Sun. Aug 14th, 2022

Project Solar doesn’t make solar panels, nor does it employ staff to pop them onto rooftops, but the startup claims it can shake up the residential solar industry by keeping vendors out and sharing the ordering, design and installation process. to automate.

Backed by $23 million in new Series A funding led by Left Lane Capital, Project Solar says it is on track to install 30 megawatts of solar this year, primarily in California and Texas, while apparently building some of its undercut competitors on price. The startup aims to exceed the installation figure for 2022 by a factor of five by 2023.

But first some context: Tesla knocked on the door ages ago, only to see its market share drop. Sunrun, meanwhile, has more than 100 sales vacancies on its site and is the top residential solar brand in terms of market share. So why would the loss of salespeople work for Project Solar, which is currently nowhere near as active as the industry leader?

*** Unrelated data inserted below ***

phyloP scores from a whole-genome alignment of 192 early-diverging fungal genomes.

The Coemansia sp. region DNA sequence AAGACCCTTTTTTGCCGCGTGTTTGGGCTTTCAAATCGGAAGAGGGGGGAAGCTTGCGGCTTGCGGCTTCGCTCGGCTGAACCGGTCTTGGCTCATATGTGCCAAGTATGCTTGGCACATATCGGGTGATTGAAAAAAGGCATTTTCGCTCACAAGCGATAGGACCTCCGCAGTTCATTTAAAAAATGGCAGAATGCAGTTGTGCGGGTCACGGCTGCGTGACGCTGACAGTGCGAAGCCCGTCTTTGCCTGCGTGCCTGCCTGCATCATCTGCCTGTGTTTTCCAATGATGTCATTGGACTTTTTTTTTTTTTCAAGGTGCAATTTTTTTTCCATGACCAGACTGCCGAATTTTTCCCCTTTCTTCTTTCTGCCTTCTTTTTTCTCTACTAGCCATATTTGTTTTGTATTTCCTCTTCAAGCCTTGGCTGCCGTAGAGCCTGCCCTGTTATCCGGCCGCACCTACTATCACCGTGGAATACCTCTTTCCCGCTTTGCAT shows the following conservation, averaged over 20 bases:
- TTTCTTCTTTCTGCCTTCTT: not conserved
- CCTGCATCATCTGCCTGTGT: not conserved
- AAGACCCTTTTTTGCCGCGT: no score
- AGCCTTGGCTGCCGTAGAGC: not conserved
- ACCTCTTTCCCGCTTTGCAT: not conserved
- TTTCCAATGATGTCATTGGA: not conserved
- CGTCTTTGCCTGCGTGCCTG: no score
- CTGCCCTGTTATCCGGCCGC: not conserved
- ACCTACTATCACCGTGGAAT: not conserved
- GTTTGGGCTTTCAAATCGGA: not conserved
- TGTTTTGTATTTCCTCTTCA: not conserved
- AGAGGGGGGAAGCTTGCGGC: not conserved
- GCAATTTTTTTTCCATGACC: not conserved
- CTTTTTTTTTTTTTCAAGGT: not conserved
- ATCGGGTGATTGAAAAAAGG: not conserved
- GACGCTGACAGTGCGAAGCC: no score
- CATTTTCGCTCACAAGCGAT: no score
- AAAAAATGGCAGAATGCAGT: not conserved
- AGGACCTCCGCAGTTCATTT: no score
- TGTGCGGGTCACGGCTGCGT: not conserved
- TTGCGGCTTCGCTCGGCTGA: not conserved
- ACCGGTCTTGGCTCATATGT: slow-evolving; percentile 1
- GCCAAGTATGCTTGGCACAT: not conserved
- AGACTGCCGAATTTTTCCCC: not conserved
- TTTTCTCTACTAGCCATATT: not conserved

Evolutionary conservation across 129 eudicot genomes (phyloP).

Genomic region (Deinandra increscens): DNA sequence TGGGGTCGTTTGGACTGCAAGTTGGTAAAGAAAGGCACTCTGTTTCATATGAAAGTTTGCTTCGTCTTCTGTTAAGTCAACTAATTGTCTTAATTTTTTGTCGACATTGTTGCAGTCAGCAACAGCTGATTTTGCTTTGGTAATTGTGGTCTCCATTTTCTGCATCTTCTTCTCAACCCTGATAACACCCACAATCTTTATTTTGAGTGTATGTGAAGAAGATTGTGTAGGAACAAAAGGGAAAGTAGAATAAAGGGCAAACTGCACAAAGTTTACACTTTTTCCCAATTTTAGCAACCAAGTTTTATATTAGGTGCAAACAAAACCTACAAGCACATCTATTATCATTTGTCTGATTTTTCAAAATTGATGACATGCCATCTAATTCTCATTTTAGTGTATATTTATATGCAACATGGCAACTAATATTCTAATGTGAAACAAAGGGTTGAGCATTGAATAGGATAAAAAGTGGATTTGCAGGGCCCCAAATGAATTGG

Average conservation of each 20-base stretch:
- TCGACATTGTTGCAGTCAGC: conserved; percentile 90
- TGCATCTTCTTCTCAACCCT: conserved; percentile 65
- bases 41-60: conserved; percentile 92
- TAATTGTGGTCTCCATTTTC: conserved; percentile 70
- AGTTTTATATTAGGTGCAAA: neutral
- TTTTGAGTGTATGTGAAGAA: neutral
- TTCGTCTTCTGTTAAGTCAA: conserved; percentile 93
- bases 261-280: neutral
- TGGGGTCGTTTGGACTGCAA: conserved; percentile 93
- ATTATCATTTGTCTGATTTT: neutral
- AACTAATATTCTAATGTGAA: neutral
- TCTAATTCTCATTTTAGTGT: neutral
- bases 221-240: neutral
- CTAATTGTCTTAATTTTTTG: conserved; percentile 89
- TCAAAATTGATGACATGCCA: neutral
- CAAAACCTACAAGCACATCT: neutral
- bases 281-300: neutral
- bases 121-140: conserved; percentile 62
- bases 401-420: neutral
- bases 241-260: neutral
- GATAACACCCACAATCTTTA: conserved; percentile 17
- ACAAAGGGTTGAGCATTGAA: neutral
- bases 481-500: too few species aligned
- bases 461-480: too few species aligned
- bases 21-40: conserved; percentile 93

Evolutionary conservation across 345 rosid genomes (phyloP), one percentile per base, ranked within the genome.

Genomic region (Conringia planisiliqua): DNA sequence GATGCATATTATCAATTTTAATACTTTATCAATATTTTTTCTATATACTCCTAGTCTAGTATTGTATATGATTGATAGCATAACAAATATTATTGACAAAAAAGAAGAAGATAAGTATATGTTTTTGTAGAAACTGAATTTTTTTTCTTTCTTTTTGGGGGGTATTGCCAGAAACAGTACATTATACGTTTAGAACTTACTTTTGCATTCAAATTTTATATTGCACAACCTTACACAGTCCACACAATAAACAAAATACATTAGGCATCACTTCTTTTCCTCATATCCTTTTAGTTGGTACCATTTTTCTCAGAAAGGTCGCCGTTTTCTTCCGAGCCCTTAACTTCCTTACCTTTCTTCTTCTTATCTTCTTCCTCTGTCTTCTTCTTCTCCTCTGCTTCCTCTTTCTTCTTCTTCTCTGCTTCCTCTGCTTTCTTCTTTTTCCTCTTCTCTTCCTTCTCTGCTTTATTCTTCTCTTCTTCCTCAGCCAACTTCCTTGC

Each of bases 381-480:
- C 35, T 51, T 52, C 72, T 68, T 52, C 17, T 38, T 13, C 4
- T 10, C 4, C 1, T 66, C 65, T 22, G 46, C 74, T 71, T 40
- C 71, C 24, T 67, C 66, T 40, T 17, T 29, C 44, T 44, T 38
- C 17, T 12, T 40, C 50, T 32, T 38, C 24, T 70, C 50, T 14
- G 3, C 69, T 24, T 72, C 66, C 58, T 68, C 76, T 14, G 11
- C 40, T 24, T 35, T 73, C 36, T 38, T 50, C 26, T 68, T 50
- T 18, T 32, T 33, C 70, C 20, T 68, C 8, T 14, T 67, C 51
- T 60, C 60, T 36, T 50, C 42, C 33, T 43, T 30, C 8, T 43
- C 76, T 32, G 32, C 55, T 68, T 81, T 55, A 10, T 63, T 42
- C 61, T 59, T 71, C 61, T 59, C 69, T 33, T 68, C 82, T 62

For homeowners, sales mostly come down to price. The startup says it charges an average of $2.20 per watt for installations, and just $1.63 after federal incentives. That’s about 25% cheaper than the 2021 national average of $2.94 per watt (before tax credits), according to the Solar Energy Industries Association. Whether it qualifies as “dramatically lower” as the startup characterizes it is more of a matter of opinion. For those who are particularly handy, Project Solar also offers cheaper DIY options.

Project Solar’s revenue comes from increasing equipment prices, for which it receives volume discounts. The company says cutting vendors saves it as much as a dollar a watt, and from there it leans on its in-house software to cut the time needed for things like system design, permitting and contractor coordination. For each sale, “about 40 man-hours of work are involved in the backend process (not including the physical labor of the installation, which usually takes a 3-4 person crew 8 hours),” CEO Trevor Hiltbrand told BestFitnessBands. He added that the company’s software includes “a tool that has reduced engineering/CAD time from 3 hours to 30 minutes.”

Project Solar plans to use Series A to expand into the Midwest and South, and continue work on the software. Beyond Left Lane Capital, Project Solar declined to share who contributed to the funding round, calling them “industry strategies.”

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